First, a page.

On1Foot is a terrific site to start with if you’re looking for Jewish texts regarding social justice. You can browse by category, search, create a source sheet and share lesson plans.
If you’re interested in incorporating more iPad use into your classroom, a great place to start is by observing a teacher who already uses them. And if you’re going to do that, blogger Lisa Johnson has some tips for you in this great post.
We Are Teachers has a nice graphic organizer for young readers for you to print – get it here.
ScienceUnderground is a new site featuring a weekly 2-minute science podcast hosted by scientist and science communicator, Ainissa Ramirez. It’s really new, so there isn’t a lot up there yet, but you can check out the site or subscribe to the podcasts.
Eyewitness To History is an ad-supported site where you can browse by event and then read first person accounts. Because of the ads, I found the site to be a little distracting, so you may not want to have students use it, but it could be a great resource for you to find supporting documents or photos.
Interested in learning more about blended learning? According to the Christensen Institute, blended learning “involves leveraging the Internet to afford each student a more personalized learning experience, including increased student control over the time, place, path, and/or pace of learning.” Their website offers videos, articles and resources.
Lots of teachers are surprised to find that what they think is project-based learning isn’t really PBL. Read more here.
Move over, Steven Spielberg…now everyone can build their own dinosaur (I hope that reference is clear…). BrainPop Jr’s Contruct-a-Saurus site gives you the tools to build a dinosaur by choosing a head, body, tail, etc. You then test the beast to see if it’ll stand up – and get feedback from the site as to what needs to be changed. This is a great site for young kids, and there are lessons plans for teachers, too.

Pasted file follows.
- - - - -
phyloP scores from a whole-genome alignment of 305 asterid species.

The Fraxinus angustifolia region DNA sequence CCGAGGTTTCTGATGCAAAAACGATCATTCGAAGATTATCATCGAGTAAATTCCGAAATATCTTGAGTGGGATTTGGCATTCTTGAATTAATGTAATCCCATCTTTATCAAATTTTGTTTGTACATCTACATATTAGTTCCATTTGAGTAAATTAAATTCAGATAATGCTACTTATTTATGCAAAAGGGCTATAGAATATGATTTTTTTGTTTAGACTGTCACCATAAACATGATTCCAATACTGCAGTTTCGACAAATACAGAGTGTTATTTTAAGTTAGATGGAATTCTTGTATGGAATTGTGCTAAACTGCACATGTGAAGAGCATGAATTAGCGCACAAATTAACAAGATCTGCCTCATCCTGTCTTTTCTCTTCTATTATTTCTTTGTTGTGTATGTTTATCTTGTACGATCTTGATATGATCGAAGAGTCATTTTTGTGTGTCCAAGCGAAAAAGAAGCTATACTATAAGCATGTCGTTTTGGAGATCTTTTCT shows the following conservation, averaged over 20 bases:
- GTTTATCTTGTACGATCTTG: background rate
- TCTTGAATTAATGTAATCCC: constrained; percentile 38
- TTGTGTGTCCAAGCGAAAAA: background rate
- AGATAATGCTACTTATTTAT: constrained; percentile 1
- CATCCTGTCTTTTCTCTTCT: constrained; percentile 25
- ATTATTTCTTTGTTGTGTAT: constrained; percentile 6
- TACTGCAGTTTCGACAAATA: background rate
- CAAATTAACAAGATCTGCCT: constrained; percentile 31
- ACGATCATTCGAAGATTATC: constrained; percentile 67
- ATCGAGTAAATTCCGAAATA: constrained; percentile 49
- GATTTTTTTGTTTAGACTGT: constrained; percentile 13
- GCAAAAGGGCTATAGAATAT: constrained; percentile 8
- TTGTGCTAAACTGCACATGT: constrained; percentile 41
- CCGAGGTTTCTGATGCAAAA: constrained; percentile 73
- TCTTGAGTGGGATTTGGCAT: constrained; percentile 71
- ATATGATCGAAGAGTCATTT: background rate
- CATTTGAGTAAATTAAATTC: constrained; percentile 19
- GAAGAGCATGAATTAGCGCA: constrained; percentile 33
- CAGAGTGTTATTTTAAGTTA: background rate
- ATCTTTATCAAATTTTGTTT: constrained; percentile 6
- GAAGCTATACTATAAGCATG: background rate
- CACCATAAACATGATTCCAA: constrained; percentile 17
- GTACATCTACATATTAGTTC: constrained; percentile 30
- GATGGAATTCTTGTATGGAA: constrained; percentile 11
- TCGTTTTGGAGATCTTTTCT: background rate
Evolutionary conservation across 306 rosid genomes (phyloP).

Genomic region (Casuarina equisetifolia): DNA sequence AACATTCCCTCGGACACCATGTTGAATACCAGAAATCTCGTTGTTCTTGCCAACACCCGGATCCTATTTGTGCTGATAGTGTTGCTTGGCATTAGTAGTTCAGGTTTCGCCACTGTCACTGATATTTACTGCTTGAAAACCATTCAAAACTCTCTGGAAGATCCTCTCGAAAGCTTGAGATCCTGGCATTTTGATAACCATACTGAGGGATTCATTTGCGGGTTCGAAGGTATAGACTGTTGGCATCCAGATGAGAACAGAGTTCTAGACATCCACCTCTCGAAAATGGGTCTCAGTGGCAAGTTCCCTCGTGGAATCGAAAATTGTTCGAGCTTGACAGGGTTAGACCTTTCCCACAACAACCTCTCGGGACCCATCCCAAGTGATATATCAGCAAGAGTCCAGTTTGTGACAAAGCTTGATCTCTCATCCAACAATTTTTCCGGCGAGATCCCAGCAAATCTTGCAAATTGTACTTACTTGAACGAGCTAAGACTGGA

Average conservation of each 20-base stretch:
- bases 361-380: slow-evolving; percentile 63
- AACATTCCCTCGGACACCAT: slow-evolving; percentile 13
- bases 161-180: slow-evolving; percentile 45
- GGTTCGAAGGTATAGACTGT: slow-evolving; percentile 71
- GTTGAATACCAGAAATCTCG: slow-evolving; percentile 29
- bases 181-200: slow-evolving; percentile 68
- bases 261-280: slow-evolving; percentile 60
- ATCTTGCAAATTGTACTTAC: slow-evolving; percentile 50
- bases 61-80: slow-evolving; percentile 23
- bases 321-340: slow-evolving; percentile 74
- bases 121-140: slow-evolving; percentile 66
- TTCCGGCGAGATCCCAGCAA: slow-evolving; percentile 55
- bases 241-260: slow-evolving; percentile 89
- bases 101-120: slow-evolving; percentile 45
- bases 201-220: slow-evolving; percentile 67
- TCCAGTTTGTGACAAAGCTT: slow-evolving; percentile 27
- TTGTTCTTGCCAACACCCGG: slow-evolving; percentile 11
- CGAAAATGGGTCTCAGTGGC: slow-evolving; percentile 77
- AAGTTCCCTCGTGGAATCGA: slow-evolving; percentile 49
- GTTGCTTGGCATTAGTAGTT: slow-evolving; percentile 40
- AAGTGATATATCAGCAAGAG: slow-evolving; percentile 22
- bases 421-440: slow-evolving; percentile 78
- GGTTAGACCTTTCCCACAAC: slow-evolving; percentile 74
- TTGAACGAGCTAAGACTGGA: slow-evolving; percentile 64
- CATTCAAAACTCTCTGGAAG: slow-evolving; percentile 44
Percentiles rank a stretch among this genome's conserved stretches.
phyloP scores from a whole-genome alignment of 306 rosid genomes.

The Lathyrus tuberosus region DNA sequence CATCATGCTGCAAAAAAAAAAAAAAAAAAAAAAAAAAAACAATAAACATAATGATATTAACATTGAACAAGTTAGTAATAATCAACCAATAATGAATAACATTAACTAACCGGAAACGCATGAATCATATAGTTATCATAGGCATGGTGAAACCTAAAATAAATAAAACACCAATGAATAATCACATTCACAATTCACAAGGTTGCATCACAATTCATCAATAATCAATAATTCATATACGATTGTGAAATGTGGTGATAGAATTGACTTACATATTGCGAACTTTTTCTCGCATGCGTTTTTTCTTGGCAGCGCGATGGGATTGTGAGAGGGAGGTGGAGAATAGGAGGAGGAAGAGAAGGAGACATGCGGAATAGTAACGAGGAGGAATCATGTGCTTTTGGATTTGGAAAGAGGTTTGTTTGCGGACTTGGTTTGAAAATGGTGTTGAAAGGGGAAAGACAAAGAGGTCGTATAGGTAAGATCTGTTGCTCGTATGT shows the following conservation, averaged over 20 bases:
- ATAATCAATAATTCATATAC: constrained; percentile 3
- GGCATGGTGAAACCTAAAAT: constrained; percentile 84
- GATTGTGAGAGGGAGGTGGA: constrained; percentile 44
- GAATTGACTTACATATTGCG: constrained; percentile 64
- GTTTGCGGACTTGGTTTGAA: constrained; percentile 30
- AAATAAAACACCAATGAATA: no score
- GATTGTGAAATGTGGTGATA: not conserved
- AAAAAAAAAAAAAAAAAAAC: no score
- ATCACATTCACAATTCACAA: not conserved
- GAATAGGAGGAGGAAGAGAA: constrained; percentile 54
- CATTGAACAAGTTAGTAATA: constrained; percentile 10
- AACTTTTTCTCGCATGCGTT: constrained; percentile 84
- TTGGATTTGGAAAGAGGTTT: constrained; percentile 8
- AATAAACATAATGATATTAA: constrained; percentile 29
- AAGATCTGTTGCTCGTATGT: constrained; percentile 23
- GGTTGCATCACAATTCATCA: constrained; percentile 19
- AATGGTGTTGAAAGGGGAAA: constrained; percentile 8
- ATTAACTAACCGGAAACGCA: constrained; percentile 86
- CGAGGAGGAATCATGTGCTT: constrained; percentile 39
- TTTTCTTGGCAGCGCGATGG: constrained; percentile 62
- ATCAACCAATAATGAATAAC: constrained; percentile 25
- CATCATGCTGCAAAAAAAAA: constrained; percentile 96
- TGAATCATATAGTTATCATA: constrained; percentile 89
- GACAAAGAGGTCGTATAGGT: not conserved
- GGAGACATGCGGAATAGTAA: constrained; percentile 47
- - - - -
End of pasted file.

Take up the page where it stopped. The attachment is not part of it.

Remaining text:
Edsurge has a great opinion piece on raising kids in the age of tech. Stanford Dean of Freshmen Julie Lythcott-Haims offers some surprising thoughts on micromanaging teens’ social media accounts and more.
Quizizz is fun free site where you can generate multiplayer quizzes. Students can participate using mobile devices or laptops.
I love Google forms! If you’re not embracing Google forms, read this post to see why you should!
Did you know that you can use your laptop as a “transmitter” to beam from your iPad to a SMART Board? Just plug your laptop into the SMART Board and use an application called Reflector to mirror what’s on your iPad to your laptop (and therefore the SMART Board). You won’t have the interactive features, but it’s a great way to share what’s on your iPad without having to switch dongles.
I love me some robots! All the cool folks are playing with them…see this Rosh Hashanah video from the Technion.
Speaking of videos – here’s a very cool video explaining the why and how of sewers. This would be great when discussing innovating thinking with your students.
If you’re new to the iPad – or just want to see how you can improve your skills – check out this blog post on 12 iPad tips for teachers.
The gang at ClassDoJo has just come out with a nifty way to privately share photos and stories with parents. It’s called Class Story and it’s free. Check it out here.
Elmad is an online learning library hosted by the Pardes Institute of Jewish Studies. You can access podcasts, browse by topic or faculty member, or visit one of the channels. There’s even a quiz for every parsha.